Jun 11, 2022

Get a ranking boost on Google with HTTPS on your website

Comparing a website of a finance company in Adelaide that doesn't use HTTPS with the website by Sanico Software that does use a secure HTTPS connection.
A comparison of an insecure HTTPS website of a finance company based in Adelaide to the Sanico Software website which uses a secure HTTPS connection.

Website Tip #3: You might not know it but using HTTPS (Hypertext Transfer Protocol Secure) on your website is actually a page experience factor Google uses to rank a website. Many people think black magic, voodoo or casting spells helps a website rank better on Google, when in reality Google publishes a wide range of informative documentation to help websites rank better. Many misconceptions exist and people chase unusual tactics to rank better while they miss basic factors such as HTTPS.

What is HTTPS and why use it on a website?

HTTPS is a protocol that provides a safe and encrypted method for a website and its client to communicate with each other securely. With the rise of hacking, data theft and cyber attacks on the internet HTTPS was created as a method to enforce encryption, increase data integrity and authenticate communications between a website and its clients. It is something that every website should be using both to protect themselves, their users and to additionally receive a ranking boost on Google. I won’t explain HTTPS in technical detail but for those interested check out this Wikipedia article which discusses HTTPS in more detail.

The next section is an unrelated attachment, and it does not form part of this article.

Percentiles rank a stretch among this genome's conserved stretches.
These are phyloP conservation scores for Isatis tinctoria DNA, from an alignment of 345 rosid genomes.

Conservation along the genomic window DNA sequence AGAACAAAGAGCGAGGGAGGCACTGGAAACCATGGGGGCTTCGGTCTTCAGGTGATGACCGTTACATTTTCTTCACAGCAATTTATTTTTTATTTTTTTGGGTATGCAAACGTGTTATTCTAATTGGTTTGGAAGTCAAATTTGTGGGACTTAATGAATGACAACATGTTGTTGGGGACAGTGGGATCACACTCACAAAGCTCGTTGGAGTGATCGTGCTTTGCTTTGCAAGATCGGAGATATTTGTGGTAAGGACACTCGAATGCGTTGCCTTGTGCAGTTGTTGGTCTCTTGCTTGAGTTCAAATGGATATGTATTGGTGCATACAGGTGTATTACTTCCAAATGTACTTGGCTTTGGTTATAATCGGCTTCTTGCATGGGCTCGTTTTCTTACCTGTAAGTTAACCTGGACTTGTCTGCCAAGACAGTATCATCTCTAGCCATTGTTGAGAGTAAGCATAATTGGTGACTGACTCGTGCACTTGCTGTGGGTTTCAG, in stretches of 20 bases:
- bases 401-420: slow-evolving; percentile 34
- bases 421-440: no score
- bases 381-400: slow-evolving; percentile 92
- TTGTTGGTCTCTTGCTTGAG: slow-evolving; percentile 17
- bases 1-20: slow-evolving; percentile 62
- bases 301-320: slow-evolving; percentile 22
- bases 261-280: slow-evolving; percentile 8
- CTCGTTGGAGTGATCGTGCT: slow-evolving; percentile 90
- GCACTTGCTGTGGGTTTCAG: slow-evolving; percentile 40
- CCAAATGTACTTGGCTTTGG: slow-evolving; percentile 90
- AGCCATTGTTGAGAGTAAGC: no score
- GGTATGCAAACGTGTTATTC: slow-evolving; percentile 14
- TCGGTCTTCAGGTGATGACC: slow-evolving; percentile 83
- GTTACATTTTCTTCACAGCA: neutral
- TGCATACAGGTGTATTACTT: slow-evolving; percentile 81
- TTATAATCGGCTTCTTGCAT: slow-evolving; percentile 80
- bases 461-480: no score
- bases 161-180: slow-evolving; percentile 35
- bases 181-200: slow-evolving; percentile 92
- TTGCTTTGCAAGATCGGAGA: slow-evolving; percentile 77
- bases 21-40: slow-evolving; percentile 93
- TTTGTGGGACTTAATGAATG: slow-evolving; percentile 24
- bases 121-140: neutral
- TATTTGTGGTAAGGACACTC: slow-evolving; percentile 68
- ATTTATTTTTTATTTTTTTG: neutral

Many negative consequences exist for websites that fail to use HTTPS for there communications, such as:

  • Google ranks websites lower that don’t use HTTPS as they want to navigate clients to websites that provide a higher level of security.
  • Hackers perform a man-in-the-middle attack and change the information of the website before it arrives to an end user. For example, they change the price of a product from $10 to $100.
  • Hackers steal personal information as it transits between a website and a client due to a lack of data encryption.
  • Website browsers ban a website that fails to use HTTPS from utilising basic features such as caching, which degrades other ranking factors such as performance.
  • Clients lose trust and integrity in a businesses website as their website browser on their device clearly notifies them if a website fails to use HTTPS with an insecure symbol, as seen in Figure 1.

A screenshot taken in 2022 of a Google Chrome browser with an insecure HTTPS warning for the website of a finance company in Adelaide. Figure 1: A screenshot taken in 2022 of a Google Chrome browser with an insecure HTTPS warning for the website of a finance company in Adelaide. I blanked out the company for privacy reasons.

Many more negative factors exist for a website that fails to use HTTPS but the ones provided help to paint a clear picture of the situation. To use HTTPS helps to lower security concerns of a website.

Businesses want clients to feel safe when they browse their products in a physical store and a website is much the same. For example, say I walk into a local sports store like Rebel Sport in Australia, I want to feel safe as I browse for products to buy. If I walked into the store and it was dark, there were shady characters everywhere and people were screaming hysterically, I probably would look for another sports store to shop in. This example extends to websites, if a website isn’t safe then clients might not want to enter.